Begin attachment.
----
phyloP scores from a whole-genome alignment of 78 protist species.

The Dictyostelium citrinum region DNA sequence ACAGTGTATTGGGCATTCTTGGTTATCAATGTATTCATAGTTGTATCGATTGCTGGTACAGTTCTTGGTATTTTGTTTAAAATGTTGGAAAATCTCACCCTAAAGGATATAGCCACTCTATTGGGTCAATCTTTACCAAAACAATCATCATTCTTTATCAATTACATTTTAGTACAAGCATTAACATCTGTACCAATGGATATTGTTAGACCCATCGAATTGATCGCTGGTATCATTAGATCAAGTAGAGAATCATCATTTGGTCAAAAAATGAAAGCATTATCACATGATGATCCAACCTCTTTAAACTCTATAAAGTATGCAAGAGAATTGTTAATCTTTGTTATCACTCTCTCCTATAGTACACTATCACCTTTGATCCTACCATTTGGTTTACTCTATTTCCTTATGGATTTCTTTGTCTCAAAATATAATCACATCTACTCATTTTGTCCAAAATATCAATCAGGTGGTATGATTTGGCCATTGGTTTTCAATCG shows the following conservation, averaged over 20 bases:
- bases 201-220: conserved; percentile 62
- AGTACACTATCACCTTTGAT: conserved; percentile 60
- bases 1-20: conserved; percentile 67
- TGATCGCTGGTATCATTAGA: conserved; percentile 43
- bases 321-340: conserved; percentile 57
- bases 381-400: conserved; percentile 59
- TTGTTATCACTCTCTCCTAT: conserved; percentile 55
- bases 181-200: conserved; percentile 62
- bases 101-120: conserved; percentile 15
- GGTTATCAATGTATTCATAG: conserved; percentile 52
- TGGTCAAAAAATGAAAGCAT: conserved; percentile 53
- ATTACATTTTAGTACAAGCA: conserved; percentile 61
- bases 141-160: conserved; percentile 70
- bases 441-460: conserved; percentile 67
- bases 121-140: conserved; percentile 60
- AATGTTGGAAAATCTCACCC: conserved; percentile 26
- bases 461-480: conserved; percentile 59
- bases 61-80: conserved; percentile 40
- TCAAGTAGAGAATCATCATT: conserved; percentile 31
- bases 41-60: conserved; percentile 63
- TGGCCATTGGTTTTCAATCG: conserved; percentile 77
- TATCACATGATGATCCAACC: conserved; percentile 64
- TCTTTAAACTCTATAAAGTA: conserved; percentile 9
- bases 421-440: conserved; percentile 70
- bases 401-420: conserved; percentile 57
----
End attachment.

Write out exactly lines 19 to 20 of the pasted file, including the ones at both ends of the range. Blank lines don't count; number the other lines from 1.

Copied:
- bases 461-480: conserved; percentile 59
- bases 61-80: conserved; percentile 40